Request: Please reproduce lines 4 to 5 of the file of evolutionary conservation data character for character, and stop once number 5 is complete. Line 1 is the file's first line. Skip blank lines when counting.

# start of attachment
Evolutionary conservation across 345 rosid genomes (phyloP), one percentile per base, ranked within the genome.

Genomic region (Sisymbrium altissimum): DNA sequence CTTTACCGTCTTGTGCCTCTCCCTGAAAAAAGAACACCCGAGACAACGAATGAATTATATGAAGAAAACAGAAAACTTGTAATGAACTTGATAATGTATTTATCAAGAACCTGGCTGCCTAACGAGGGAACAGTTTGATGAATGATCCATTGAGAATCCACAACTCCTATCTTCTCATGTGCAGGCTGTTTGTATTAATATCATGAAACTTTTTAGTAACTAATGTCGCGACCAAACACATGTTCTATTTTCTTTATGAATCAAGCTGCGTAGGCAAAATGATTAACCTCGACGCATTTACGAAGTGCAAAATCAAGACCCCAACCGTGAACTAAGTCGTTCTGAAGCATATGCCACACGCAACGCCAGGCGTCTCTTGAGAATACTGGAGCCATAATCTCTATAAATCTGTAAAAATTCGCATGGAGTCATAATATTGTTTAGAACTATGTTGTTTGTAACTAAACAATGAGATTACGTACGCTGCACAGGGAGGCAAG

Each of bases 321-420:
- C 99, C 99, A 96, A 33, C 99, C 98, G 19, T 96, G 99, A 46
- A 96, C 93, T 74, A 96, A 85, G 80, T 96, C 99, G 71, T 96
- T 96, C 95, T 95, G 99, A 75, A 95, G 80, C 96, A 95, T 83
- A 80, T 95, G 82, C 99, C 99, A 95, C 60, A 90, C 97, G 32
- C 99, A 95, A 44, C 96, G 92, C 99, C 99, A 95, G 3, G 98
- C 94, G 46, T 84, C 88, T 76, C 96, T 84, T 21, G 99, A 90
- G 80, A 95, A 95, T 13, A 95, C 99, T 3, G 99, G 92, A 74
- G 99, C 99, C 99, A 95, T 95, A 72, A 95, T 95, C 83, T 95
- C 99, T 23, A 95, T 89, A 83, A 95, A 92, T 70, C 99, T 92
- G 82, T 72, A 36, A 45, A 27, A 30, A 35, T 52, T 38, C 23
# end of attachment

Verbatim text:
- C 99, C 99, A 96, A 33, C 99, C 98, G 19, T 96, G 99, A 46
- A 96, C 93, T 74, A 96, A 85, G 80, T 96, C 99, G 71, T 96